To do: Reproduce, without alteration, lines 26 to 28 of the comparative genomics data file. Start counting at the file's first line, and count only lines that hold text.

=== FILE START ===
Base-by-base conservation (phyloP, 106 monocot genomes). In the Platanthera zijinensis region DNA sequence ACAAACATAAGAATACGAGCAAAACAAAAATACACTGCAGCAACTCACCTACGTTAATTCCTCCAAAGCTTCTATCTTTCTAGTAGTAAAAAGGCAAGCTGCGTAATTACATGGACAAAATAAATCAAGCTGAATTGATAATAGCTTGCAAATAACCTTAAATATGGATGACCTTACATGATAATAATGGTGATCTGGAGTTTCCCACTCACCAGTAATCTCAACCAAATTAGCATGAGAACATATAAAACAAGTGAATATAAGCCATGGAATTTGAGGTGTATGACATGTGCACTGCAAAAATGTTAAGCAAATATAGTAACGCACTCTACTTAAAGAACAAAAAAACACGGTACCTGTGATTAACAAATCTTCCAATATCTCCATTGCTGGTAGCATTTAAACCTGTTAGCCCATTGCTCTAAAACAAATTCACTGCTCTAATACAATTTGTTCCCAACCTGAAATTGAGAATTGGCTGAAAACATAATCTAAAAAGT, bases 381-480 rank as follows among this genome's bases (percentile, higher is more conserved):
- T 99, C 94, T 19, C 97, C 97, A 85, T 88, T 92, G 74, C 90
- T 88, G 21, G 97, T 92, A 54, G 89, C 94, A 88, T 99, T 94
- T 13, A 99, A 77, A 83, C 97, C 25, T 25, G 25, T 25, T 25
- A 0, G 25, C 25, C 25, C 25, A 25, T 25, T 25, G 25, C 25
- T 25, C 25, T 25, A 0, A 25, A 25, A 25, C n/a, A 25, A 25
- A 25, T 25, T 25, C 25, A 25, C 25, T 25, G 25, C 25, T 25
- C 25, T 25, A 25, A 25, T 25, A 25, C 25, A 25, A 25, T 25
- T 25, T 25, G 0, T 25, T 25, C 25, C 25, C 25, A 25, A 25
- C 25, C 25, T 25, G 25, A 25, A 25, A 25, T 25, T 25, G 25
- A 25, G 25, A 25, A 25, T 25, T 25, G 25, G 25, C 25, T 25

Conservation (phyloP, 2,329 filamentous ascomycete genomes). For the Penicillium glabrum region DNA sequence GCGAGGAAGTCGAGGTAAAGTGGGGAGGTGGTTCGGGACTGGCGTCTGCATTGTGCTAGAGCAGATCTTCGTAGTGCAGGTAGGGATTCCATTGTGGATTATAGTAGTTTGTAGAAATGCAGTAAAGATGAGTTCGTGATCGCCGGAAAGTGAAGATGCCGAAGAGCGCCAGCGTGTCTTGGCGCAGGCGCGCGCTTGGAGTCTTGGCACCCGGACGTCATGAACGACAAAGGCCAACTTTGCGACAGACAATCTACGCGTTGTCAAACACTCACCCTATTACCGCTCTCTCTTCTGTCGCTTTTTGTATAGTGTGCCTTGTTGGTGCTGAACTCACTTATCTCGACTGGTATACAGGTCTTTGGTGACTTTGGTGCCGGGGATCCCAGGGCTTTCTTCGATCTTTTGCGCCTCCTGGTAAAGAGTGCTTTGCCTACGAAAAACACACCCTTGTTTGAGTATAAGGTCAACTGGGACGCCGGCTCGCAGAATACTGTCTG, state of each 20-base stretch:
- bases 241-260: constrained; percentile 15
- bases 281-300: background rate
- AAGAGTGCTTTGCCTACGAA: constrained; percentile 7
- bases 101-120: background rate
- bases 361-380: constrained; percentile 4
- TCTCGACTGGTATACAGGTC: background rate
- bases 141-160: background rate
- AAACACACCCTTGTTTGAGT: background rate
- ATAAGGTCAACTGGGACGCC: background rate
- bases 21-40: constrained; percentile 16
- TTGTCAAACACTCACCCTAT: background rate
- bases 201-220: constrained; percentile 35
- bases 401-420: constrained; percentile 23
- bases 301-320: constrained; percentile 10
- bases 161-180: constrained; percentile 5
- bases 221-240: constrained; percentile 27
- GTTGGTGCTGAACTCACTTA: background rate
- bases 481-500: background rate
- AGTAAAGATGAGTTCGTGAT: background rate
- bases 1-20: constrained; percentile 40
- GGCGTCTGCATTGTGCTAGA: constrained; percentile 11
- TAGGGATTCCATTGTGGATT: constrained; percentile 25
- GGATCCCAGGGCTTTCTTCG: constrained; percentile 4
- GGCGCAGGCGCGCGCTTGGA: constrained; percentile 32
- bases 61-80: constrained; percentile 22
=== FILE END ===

- bases 301-320: constrained; percentile 10
- bases 161-180: constrained; percentile 5
- bases 221-240: constrained; percentile 27